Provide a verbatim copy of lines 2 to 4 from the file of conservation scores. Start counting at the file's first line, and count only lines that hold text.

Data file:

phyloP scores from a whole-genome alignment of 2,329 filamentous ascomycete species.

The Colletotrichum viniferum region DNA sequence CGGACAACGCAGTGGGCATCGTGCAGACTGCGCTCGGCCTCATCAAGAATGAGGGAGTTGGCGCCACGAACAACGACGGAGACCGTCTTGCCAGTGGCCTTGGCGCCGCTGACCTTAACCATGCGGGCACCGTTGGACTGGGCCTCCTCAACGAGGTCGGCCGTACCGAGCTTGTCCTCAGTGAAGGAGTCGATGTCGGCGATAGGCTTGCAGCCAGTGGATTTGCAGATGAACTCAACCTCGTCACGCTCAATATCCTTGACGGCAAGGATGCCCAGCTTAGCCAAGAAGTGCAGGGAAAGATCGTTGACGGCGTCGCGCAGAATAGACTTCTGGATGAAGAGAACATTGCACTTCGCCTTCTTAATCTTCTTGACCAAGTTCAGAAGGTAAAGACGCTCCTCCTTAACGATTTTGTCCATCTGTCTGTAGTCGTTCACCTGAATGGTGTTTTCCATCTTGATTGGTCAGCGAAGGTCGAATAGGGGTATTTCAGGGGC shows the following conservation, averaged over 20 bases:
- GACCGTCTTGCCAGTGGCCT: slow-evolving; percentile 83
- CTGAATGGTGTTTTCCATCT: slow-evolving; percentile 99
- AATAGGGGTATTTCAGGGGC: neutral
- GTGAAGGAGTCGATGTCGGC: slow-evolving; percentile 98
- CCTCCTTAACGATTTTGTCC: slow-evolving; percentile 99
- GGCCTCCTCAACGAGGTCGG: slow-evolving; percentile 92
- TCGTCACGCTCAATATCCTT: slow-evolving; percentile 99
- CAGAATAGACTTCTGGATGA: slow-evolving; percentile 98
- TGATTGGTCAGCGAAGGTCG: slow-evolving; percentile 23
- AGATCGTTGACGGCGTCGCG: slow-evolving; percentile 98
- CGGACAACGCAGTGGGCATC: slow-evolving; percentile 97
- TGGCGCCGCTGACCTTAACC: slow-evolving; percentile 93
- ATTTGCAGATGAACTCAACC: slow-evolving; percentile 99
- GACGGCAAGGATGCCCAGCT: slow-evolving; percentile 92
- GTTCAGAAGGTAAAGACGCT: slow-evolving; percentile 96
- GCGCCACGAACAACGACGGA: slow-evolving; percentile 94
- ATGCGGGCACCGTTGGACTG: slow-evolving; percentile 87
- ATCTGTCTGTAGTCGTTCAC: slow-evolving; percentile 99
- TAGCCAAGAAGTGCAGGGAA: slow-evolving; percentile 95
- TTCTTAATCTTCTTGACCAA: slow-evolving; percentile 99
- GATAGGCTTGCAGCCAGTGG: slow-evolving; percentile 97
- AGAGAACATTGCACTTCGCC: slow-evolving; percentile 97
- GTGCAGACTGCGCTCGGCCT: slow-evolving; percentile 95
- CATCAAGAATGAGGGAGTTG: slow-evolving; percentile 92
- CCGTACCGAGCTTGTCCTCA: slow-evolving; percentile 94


The Colletotrichum viniferum region DNA sequence CGGACAACGCAGTGGGCATCGTGCAGACTGCGCTCGGCCTCATCAAGAATGAGGGAGTTGGCGCCACGAACAACGACGGAGACCGTCTTGCCAGTGGCCTTGGCGCCGCTGACCTTAACCATGCGGGCACCGTTGGACTGGGCCTCCTCAACGAGGTCGGCCGTACCGAGCTTGTCCTCAGTGAAGGAGTCGATGTCGGCGATAGGCTTGCAGCCAGTGGATTTGCAGATGAACTCAACCTCGTCACGCTCAATATCCTTGACGGCAAGGATGCCCAGCTTAGCCAAGAAGTGCAGGGAAAGATCGTTGACGGCGTCGCGCAGAATAGACTTCTGGATGAAGAGAACATTGCACTTCGCCTTCTTAATCTTCTTGACCAAGTTCAGAAGGTAAAGACGCTCCTCCTTAACGATTTTGTCCATCTGTCTGTAGTCGTTCACCTGAATGGTGTTTTCCATCTTGATTGGTCAGCGAAGGTCGAATAGGGGTATTTCAGGGGC shows the following conservation, averaged over 20 bases:
- GACCGTCTTGCCAGTGGCCT: slow-evolving; percentile 83
- CTGAATGGTGTTTTCCATCT: slow-evolving; percentile 99